RAW questions

Discussion in 'Graphics Programs and Photo Gallery' started by phogan22, Jun 30, 2008.

  1. phogan22

    phogan22 TPF Noob!

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    I have started trying to work with RAW, and I was wondering if it's best to store it as a RAW or process it right away? So far, I have been processing some and moving the original RAW files to a subfolder..

    Thanks!
     
  2. ann

    ann No longer a newbie, moving up!

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    IMHO, i always made a copy of all my images and i only shoot in raw. (in fact i over kill and have 4 copies of everything).

    then when i want to work on a raw file, i make a dupicated and convert that to a tiff file, making backup copies of that as well.

    it all depends on your workflow. I usually just load the files from the card into the proper folders the evening or no later than the week they were taken.

    it might take me a very long time to go back and decide on what if any i will work with. This habit is a carry over of working with negatives ; i rarelly print a negative taken and developed in the same year as i like time and space to occur before printing.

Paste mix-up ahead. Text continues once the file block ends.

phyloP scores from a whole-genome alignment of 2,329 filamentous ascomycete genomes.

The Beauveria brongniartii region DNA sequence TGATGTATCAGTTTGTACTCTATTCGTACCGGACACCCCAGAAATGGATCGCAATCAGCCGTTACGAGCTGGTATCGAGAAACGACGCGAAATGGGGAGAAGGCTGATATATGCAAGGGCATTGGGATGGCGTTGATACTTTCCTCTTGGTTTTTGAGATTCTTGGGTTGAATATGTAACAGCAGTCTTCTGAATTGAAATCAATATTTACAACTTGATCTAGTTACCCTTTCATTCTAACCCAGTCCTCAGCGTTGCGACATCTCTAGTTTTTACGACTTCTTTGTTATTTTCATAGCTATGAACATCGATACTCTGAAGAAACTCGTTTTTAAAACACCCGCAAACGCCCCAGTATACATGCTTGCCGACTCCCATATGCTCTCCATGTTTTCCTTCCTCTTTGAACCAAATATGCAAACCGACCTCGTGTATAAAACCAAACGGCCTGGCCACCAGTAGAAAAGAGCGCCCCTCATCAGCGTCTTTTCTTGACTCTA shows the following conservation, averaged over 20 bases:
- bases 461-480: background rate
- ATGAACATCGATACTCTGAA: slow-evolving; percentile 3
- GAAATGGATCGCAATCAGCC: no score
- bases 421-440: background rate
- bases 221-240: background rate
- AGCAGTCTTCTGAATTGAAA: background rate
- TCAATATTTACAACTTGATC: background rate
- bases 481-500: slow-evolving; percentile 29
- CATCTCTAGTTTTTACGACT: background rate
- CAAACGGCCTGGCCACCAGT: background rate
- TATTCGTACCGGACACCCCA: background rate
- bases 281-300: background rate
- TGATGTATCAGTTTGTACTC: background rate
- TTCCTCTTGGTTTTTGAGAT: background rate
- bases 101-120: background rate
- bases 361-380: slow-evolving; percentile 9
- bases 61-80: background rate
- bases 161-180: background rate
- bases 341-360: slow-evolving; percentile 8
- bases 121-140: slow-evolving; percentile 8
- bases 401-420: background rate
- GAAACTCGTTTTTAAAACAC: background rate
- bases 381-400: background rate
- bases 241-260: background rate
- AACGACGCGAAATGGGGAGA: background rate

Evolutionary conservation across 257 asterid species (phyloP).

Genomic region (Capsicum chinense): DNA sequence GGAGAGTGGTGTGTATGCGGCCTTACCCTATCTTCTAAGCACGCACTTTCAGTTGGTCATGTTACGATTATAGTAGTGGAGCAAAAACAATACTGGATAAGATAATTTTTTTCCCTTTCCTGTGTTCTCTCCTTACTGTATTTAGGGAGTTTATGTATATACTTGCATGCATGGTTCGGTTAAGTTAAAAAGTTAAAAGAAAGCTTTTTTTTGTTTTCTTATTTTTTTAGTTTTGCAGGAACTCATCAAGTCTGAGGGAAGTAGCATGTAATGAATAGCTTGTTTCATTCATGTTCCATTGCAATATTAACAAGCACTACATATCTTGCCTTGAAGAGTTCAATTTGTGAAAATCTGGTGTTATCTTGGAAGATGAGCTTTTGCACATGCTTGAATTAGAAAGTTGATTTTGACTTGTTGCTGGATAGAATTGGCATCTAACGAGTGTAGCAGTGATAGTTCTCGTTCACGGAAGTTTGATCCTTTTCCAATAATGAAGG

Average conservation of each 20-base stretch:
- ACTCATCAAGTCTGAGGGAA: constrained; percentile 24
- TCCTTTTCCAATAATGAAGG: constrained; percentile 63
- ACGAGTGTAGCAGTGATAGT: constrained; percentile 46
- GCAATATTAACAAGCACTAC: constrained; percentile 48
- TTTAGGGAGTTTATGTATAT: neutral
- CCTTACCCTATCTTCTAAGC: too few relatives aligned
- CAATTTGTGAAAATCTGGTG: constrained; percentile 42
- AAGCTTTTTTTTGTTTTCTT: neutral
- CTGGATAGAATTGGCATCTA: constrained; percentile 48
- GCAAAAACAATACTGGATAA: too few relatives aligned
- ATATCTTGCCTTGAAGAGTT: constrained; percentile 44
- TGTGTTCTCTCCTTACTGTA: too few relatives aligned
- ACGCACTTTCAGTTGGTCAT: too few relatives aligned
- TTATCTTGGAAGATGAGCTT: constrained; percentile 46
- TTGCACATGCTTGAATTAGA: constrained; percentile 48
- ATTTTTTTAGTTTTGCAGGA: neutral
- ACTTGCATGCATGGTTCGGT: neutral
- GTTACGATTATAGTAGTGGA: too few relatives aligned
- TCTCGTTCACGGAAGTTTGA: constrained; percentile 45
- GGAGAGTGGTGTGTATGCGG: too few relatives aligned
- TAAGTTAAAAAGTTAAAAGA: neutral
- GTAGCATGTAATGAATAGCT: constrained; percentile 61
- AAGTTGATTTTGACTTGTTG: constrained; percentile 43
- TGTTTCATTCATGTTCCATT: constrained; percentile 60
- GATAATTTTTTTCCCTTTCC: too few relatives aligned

there is no right or wrong way, just what makes you happy.
     
  3. TCimages

    TCimages TPF Noob!

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    I archive several copies of the RAW only. Convert them when I want the image.
     
  4. Overread

    Overread has a hat around here somewhere Staff Member Supporting Member

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    I would say process when you can - right after it can be easier to remember the colours you were looking at - whilst a month down the line you won't remember as well.

    As for keeping - alwasy keep you RAWs - they are your digital negative of the shot and as they don't degrade over time are alwasy there to be editing again if you ever want to - plus they are also useful if you ever have to make a claim that a shot of yours has been stolen - if you have the RAW its easier than if you just have a jpeg - even if it is full sized

    keep and back-up your RAWs and I would also say backup your fullsized edit (either a Tiff or JPEG) as well
     
  5. phogan22

    phogan22 TPF Noob!

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    ok thanks for the tips, what is the main difference between TIFF and JPEG? I think JPEG is used for a lot more (internet uploads, etc.) but I don't really know much about how they're actually different..
     
  6. ann

    ann No longer a newbie, moving up!

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    tiff is not a lossy file and yes jpeg files are used for the internet and for sending along in emails as they take less time to open.
     
  7. Overread

    Overread has a hat around here somewhere Staff Member Supporting Member

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    To expand on the above a Tiff file will not lose data (non-lossy) when it is opened and edited and saved ; whislt a JPGE will lose data over successive saves - thus if you know you are going to be editing a photo several times its best to save as Tiff or as photoshops own save format (if you use photoshop).
    For general viewing JPEG is better as it is considerably small in file size - hence also why it is used on the net